Question Time Ahead of Time
Question Time for Wednesday has come and gone. It was a rowdy affair from the start, but appeared to quiet down towards the end as the variation in Dorothy Dixer’s crept in and the initial boisterous behaviour of both sides over the carbon price questions relaxed just a little at least.
It was a little surprising that the Opposition did not choose to use just one more session of Question Time to have a bit of fun over the half-pike on asylum seeker policy which will see offshore processing return to Nauru and Papua New Guinea in the near future. The House of Representatives passed the amended bill just before Question Time today with the support of the Opposition and is assured of passing through the Senate.
Instead of just one more day attacking the Gillard Government over offshore processing, the Coalition chose to resume hostilities over the recently commenced price on carbon. This returns the debate to the long-term issue which has been the main debate of the 43rd parliament since that August 2010 statement from the Prime Minister just prior to the election that brought us a minority government.
The questions from the Liberal and National Party Opposition were largely centred around price rises and the carbon tax as they have been for some time and will likely continue to be right up until the next election due around mid-2013. Carbon tax questions were also about the broken promise as they have been since it was broken.
The government, for it’s part also chose to have a focus on the carbon price. Again, they too returned to their common strategy on the issue which is to highlight the compensation available to low and middle income earners in an attempt to compensate for associated price rises.
There were also Dorothy Dixer’s on the aslyum seeker bill that passed the lower house, as well as on the National Disability Insurance Scheme and education reform.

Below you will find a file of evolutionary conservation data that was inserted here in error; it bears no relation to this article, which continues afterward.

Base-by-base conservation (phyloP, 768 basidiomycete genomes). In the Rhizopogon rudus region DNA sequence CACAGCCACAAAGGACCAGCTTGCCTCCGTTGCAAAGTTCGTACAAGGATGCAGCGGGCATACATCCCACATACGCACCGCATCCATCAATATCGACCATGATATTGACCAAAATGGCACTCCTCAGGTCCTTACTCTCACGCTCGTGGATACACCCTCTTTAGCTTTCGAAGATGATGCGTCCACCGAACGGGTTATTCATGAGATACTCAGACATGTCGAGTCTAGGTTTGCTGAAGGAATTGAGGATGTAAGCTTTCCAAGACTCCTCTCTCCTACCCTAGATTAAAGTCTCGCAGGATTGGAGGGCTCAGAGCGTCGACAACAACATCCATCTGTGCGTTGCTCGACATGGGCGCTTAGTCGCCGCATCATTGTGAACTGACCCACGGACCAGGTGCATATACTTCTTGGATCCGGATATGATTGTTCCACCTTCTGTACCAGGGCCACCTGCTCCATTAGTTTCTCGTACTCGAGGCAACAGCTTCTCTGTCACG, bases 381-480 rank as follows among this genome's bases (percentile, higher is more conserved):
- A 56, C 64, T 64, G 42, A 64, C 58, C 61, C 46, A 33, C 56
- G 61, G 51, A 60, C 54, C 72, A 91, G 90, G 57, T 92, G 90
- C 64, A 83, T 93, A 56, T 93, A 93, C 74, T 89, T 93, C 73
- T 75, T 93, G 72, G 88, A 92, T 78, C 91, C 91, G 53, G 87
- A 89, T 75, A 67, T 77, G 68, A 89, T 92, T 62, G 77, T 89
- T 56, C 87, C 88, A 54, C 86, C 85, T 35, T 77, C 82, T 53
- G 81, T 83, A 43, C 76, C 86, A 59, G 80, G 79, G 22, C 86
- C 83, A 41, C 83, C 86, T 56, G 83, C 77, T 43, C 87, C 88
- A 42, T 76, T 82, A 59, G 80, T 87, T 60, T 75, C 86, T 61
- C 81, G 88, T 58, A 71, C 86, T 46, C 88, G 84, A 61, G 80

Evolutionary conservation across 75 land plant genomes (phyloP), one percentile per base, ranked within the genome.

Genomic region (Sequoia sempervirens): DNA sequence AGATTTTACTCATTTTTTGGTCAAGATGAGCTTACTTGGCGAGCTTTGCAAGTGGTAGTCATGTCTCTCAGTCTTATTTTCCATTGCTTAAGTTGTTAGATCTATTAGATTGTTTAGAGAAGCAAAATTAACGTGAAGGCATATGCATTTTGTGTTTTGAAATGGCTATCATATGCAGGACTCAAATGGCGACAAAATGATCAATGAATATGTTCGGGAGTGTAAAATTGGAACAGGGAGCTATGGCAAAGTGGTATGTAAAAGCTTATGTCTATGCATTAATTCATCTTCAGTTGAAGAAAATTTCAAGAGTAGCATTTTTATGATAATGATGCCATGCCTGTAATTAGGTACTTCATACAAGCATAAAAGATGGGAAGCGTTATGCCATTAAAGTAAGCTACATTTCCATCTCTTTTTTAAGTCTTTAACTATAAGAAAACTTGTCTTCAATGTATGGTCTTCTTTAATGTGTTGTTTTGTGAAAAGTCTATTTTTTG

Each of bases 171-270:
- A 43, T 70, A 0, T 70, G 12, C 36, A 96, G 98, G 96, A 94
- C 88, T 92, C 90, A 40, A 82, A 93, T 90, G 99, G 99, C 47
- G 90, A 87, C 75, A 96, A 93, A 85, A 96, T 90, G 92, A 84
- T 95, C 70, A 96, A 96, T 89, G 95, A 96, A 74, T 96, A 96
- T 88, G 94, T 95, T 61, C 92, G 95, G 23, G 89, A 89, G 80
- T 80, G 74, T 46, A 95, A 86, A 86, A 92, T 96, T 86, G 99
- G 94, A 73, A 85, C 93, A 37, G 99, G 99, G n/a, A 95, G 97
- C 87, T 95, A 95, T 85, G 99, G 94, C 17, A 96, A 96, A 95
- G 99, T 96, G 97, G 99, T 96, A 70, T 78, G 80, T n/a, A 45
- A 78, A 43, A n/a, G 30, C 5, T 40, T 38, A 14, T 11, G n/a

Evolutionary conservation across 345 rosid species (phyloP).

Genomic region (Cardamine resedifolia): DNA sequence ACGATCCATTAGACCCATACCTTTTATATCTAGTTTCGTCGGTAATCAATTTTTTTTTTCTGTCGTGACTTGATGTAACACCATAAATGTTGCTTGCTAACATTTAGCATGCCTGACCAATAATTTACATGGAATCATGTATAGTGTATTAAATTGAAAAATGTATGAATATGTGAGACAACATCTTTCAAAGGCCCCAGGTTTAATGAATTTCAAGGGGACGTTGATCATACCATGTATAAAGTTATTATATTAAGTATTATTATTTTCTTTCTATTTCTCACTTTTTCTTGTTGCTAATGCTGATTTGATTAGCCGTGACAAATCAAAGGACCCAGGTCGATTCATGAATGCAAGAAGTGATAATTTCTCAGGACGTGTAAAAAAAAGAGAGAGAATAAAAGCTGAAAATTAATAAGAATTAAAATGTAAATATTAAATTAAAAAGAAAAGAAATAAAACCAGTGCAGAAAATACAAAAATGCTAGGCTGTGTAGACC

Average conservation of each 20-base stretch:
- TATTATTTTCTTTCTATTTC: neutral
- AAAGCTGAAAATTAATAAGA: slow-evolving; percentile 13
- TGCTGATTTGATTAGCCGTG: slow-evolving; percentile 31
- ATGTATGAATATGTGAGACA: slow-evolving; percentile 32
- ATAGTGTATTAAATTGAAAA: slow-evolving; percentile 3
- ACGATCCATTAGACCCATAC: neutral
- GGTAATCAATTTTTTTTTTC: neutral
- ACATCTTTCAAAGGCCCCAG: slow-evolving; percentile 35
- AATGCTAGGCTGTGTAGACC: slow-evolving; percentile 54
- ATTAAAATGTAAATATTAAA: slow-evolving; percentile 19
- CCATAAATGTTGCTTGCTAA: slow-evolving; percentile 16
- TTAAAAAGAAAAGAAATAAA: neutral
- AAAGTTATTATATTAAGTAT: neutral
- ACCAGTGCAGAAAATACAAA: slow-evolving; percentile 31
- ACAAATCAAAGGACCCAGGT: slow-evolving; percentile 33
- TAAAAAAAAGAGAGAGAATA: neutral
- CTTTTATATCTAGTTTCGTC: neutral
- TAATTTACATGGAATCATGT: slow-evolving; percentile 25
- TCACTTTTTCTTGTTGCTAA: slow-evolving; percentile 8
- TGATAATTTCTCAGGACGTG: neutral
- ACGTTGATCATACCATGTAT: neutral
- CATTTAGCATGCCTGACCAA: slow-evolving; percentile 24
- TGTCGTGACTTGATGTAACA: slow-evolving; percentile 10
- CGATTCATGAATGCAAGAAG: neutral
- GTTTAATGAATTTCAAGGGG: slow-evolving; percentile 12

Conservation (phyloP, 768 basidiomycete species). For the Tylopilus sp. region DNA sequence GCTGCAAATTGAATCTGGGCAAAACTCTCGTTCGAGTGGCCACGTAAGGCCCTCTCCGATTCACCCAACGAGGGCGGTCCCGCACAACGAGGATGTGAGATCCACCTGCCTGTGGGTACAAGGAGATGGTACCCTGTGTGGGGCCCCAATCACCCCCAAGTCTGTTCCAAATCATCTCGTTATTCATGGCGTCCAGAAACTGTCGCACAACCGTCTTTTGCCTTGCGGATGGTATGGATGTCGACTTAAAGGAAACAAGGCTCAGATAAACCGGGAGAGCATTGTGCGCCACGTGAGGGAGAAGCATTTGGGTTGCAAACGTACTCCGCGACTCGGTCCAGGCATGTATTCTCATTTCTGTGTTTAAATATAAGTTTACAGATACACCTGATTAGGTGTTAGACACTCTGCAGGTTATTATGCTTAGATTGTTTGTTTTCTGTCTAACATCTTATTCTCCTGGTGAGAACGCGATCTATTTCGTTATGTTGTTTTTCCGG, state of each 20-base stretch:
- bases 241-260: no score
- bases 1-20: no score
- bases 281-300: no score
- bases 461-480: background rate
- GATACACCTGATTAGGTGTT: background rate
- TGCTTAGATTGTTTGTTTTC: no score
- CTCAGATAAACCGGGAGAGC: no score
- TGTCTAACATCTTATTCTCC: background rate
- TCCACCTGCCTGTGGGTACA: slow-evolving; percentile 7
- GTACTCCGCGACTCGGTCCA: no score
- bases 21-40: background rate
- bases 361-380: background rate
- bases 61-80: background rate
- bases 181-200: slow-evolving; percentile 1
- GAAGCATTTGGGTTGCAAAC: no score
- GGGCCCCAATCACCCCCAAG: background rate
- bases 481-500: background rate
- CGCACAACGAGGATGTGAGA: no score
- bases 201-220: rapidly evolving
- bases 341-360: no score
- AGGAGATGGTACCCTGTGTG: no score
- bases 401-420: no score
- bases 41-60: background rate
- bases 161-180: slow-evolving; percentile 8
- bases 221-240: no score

And so it goes that this gives us a hint of what is to come during Questions Without Notice on Thursday, the last session for the week.
It is now certain that, barring any last minute topical subjects, that Question Time will be dominated by questions from the Opposition on the carbon price as it applies to price rises as well as that promise.
The government will also likely return to the carbon price fight again with questions from backbenchers based around the payments and tax cuts that will be received in return for the introduction of the policy.
It is entirely possible that in the Dorothy Dixer mix will be questions on the NDIS and education reform as there were in the previous session.
With Standing Order 94a used on Wednesday and the noise in the parliament not abating, will there be more of the same tomorrow? Or will our parliamentarians ease into the weekend after a full-on week? The answer to the former is a definite ‘yes’ and the latter a certain ‘no’
Posted on August 15, 2012, in Federal Politics and tagged ALP, Australian Government, Australian parliament, Australian politics, carbon price, carbon tax, education reform, electricity prices, Gillard Government, government, Labor Party, NDIS, Opposition, Opposition Leader, politics, price on carbon, Prime Minister, Question Time, Questions Without Notice. Bookmark the permalink. Leave a Comment.